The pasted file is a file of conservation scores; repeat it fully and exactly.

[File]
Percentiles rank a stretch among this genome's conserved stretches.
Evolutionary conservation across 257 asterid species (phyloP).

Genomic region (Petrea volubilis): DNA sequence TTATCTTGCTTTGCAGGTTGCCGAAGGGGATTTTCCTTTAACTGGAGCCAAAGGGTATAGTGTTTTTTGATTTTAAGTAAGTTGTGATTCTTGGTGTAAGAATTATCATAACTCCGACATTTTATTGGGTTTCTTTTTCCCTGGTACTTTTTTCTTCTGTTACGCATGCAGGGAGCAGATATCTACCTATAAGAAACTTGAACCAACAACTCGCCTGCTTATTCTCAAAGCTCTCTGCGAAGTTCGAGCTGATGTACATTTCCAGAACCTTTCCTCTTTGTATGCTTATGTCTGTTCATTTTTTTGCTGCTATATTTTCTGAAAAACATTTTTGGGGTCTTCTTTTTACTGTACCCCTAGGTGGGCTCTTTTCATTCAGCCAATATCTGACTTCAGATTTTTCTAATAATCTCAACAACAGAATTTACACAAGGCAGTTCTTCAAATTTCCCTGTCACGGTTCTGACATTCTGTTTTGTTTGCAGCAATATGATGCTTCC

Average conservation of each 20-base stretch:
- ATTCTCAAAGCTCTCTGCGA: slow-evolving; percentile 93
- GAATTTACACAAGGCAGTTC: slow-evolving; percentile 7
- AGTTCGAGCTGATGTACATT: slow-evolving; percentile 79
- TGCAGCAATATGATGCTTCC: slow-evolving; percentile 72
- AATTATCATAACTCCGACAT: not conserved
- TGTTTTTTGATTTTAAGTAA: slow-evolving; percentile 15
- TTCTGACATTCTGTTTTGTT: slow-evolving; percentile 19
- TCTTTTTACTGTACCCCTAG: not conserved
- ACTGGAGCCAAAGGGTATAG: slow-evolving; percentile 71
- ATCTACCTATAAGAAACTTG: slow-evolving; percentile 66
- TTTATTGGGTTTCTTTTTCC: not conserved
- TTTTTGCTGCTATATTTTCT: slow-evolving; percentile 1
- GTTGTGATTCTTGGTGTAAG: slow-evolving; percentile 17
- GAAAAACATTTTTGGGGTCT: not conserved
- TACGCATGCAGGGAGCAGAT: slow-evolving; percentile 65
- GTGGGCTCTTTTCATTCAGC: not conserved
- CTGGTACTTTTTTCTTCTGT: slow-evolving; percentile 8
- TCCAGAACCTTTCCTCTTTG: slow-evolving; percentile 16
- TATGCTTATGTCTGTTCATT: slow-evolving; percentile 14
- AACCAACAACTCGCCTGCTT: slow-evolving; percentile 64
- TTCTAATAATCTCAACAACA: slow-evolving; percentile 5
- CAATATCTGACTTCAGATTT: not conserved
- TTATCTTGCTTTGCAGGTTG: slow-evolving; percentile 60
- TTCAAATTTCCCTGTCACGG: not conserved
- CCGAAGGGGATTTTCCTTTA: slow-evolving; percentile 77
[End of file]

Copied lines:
Percentiles rank a stretch among this genome's conserved stretches.
Evolutionary conservation across 257 asterid species (phyloP).

Genomic region (Petrea volubilis): DNA sequence TTATCTTGCTTTGCAGGTTGCCGAAGGGGATTTTCCTTTAACTGGAGCCAAAGGGTATAGTGTTTTTTGATTTTAAGTAAGTTGTGATTCTTGGTGTAAGAATTATCATAACTCCGACATTTTATTGGGTTTCTTTTTCCCTGGTACTTTTTTCTTCTGTTACGCATGCAGGGAGCAGATATCTACCTATAAGAAACTTGAACCAACAACTCGCCTGCTTATTCTCAAAGCTCTCTGCGAAGTTCGAGCTGATGTACATTTCCAGAACCTTTCCTCTTTGTATGCTTATGTCTGTTCATTTTTTTGCTGCTATATTTTCTGAAAAACATTTTTGGGGTCTTCTTTTTACTGTACCCCTAGGTGGGCTCTTTTCATTCAGCCAATATCTGACTTCAGATTTTTCTAATAATCTCAACAACAGAATTTACACAAGGCAGTTCTTCAAATTTCCCTGTCACGGTTCTGACATTCTGTTTTGTTTGCAGCAATATGATGCTTCC

Average conservation of each 20-base stretch:
- ATTCTCAAAGCTCTCTGCGA: slow-evolving; percentile 93
- GAATTTACACAAGGCAGTTC: slow-evolving; percentile 7
- AGTTCGAGCTGATGTACATT: slow-evolving; percentile 79
- TGCAGCAATATGATGCTTCC: slow-evolving; percentile 72
- AATTATCATAACTCCGACAT: not conserved
- TGTTTTTTGATTTTAAGTAA: slow-evolving; percentile 15
- TTCTGACATTCTGTTTTGTT: slow-evolving; percentile 19
- TCTTTTTACTGTACCCCTAG: not conserved
- ACTGGAGCCAAAGGGTATAG: slow-evolving; percentile 71
- ATCTACCTATAAGAAACTTG: slow-evolving; percentile 66
- TTTATTGGGTTTCTTTTTCC: not conserved
- TTTTTGCTGCTATATTTTCT: slow-evolving; percentile 1
- GTTGTGATTCTTGGTGTAAG: slow-evolving; percentile 17
- GAAAAACATTTTTGGGGTCT: not conserved
- TACGCATGCAGGGAGCAGAT: slow-evolving; percentile 65
- GTGGGCTCTTTTCATTCAGC: not conserved
- CTGGTACTTTTTTCTTCTGT: slow-evolving; percentile 8
- TCCAGAACCTTTCCTCTTTG: slow-evolving; percentile 16
- TATGCTTATGTCTGTTCATT: slow-evolving; percentile 14
- AACCAACAACTCGCCTGCTT: slow-evolving; percentile 64
- TTCTAATAATCTCAACAACA: slow-evolving; percentile 5
- CAATATCTGACTTCAGATTT: not conserved
- TTATCTTGCTTTGCAGGTTG: slow-evolving; percentile 60
- TTCAAATTTCCCTGTCACGG: not conserved
- CCGAAGGGGATTTTCCTTTA: slow-evolving; percentile 77